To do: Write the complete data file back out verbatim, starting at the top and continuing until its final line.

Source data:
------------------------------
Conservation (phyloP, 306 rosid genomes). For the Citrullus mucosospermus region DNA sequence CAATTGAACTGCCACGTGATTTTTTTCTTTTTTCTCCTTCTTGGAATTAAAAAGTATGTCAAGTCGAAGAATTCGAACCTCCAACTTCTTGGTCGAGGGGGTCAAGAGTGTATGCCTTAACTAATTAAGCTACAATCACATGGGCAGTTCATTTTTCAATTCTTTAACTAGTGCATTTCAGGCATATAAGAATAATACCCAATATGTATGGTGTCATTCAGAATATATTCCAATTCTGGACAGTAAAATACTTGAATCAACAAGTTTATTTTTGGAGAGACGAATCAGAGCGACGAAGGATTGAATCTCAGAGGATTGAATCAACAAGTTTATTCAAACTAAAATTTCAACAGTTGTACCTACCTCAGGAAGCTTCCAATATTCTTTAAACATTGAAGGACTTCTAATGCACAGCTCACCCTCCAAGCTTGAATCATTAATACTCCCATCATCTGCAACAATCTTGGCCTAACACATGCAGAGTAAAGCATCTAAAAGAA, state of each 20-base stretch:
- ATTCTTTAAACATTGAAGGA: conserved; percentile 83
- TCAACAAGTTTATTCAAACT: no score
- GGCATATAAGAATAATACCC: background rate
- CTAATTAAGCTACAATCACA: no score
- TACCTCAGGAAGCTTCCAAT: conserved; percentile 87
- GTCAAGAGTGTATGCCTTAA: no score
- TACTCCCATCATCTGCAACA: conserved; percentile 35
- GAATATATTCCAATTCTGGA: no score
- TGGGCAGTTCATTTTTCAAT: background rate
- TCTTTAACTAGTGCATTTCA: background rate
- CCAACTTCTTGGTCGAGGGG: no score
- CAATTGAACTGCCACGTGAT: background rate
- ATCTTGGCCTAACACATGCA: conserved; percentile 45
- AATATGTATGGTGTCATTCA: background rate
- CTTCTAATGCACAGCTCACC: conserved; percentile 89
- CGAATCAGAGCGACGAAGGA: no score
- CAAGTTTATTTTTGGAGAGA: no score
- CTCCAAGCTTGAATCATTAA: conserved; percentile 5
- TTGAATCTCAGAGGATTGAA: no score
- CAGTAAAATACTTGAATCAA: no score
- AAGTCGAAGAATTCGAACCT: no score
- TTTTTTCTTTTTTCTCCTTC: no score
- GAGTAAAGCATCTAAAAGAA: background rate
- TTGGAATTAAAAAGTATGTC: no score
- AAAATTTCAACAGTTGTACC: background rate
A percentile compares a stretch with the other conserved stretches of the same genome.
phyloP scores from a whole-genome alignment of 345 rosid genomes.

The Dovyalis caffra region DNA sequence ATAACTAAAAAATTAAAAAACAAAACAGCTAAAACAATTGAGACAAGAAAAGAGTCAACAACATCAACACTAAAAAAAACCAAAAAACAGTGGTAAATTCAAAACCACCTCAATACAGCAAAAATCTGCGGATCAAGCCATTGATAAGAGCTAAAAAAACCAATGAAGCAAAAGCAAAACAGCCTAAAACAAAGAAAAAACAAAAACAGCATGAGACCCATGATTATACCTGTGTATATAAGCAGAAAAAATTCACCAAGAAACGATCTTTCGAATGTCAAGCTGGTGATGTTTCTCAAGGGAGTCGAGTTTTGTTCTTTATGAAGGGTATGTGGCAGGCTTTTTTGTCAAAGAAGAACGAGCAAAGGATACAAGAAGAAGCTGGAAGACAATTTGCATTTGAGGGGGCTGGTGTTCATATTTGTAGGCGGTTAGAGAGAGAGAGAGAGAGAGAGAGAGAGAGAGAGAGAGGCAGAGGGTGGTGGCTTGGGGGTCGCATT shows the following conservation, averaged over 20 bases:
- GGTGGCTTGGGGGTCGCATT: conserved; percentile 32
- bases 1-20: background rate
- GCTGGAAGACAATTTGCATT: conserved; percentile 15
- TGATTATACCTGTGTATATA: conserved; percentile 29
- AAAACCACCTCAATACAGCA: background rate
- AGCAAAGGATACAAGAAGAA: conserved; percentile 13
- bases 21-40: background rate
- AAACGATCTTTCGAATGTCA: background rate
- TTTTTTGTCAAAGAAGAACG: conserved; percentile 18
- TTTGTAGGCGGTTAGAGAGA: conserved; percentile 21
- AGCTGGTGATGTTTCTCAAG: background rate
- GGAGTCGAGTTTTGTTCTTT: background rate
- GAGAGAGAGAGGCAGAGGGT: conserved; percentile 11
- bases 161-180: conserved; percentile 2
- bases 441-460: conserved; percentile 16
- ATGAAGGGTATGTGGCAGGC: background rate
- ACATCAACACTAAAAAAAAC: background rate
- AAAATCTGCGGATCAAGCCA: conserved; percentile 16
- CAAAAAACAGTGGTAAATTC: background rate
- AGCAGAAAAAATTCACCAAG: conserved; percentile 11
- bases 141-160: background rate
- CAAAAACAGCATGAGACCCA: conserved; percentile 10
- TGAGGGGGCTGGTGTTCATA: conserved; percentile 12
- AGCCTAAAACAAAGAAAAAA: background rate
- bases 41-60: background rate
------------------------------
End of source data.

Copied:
Conservation (phyloP, 306 rosid genomes). For the Citrullus mucosospermus region DNA sequence CAATTGAACTGCCACGTGATTTTTTTCTTTTTTCTCCTTCTTGGAATTAAAAAGTATGTCAAGTCGAAGAATTCGAACCTCCAACTTCTTGGTCGAGGGGGTCAAGAGTGTATGCCTTAACTAATTAAGCTACAATCACATGGGCAGTTCATTTTTCAATTCTTTAACTAGTGCATTTCAGGCATATAAGAATAATACCCAATATGTATGGTGTCATTCAGAATATATTCCAATTCTGGACAGTAAAATACTTGAATCAACAAGTTTATTTTTGGAGAGACGAATCAGAGCGACGAAGGATTGAATCTCAGAGGATTGAATCAACAAGTTTATTCAAACTAAAATTTCAACAGTTGTACCTACCTCAGGAAGCTTCCAATATTCTTTAAACATTGAAGGACTTCTAATGCACAGCTCACCCTCCAAGCTTGAATCATTAATACTCCCATCATCTGCAACAATCTTGGCCTAACACATGCAGAGTAAAGCATCTAAAAGAA, state of each 20-base stretch:
- ATTCTTTAAACATTGAAGGA: conserved; percentile 83
- TCAACAAGTTTATTCAAACT: no score
- GGCATATAAGAATAATACCC: background rate
- CTAATTAAGCTACAATCACA: no score
- TACCTCAGGAAGCTTCCAAT: conserved; percentile 87
- GTCAAGAGTGTATGCCTTAA: no score
- TACTCCCATCATCTGCAACA: conserved; percentile 35
- GAATATATTCCAATTCTGGA: no score
- TGGGCAGTTCATTTTTCAAT: background rate
- TCTTTAACTAGTGCATTTCA: background rate
- CCAACTTCTTGGTCGAGGGG: no score
- CAATTGAACTGCCACGTGAT: background rate
- ATCTTGGCCTAACACATGCA: conserved; percentile 45
- AATATGTATGGTGTCATTCA: background rate
- CTTCTAATGCACAGCTCACC: conserved; percentile 89
- CGAATCAGAGCGACGAAGGA: no score
- CAAGTTTATTTTTGGAGAGA: no score
- CTCCAAGCTTGAATCATTAA: conserved; percentile 5
- TTGAATCTCAGAGGATTGAA: no score
- CAGTAAAATACTTGAATCAA: no score
- AAGTCGAAGAATTCGAACCT: no score
- TTTTTTCTTTTTTCTCCTTC: no score
- GAGTAAAGCATCTAAAAGAA: background rate
- TTGGAATTAAAAAGTATGTC: no score
- AAAATTTCAACAGTTGTACC: background rate
A percentile compares a stretch with the other conserved stretches of the same genome.
phyloP scores from a whole-genome alignment of 345 rosid genomes.

The Dovyalis caffra region DNA sequence ATAACTAAAAAATTAAAAAACAAAACAGCTAAAACAATTGAGACAAGAAAAGAGTCAACAACATCAACACTAAAAAAAACCAAAAAACAGTGGTAAATTCAAAACCACCTCAATACAGCAAAAATCTGCGGATCAAGCCATTGATAAGAGCTAAAAAAACCAATGAAGCAAAAGCAAAACAGCCTAAAACAAAGAAAAAACAAAAACAGCATGAGACCCATGATTATACCTGTGTATATAAGCAGAAAAAATTCACCAAGAAACGATCTTTCGAATGTCAAGCTGGTGATGTTTCTCAAGGGAGTCGAGTTTTGTTCTTTATGAAGGGTATGTGGCAGGCTTTTTTGTCAAAGAAGAACGAGCAAAGGATACAAGAAGAAGCTGGAAGACAATTTGCATTTGAGGGGGCTGGTGTTCATATTTGTAGGCGGTTAGAGAGAGAGAGAGAGAGAGAGAGAGAGAGAGAGAGAGGCAGAGGGTGGTGGCTTGGGGGTCGCATT shows the following conservation, averaged over 20 bases:
- GGTGGCTTGGGGGTCGCATT: conserved; percentile 32
- bases 1-20: background rate
- GCTGGAAGACAATTTGCATT: conserved; percentile 15
- TGATTATACCTGTGTATATA: conserved; percentile 29
- AAAACCACCTCAATACAGCA: background rate
- AGCAAAGGATACAAGAAGAA: conserved; percentile 13
- bases 21-40: background rate
- AAACGATCTTTCGAATGTCA: background rate
- TTTTTTGTCAAAGAAGAACG: conserved; percentile 18
- TTTGTAGGCGGTTAGAGAGA: conserved; percentile 21
- AGCTGGTGATGTTTCTCAAG: background rate
- GGAGTCGAGTTTTGTTCTTT: background rate
- GAGAGAGAGAGGCAGAGGGT: conserved; percentile 11
- bases 161-180: conserved; percentile 2
- bases 441-460: conserved; percentile 16
- ATGAAGGGTATGTGGCAGGC: background rate
- ACATCAACACTAAAAAAAAC: background rate
- AAAATCTGCGGATCAAGCCA: conserved; percentile 16
- CAAAAAACAGTGGTAAATTC: background rate
- AGCAGAAAAAATTCACCAAG: conserved; percentile 11
- bases 141-160: background rate
- CAAAAACAGCATGAGACCCA: conserved; percentile 10
- TGAGGGGGCTGGTGTTCATA: conserved; percentile 12
- AGCCTAAAACAAAGAAAAAA: background rate
- bases 41-60: background rate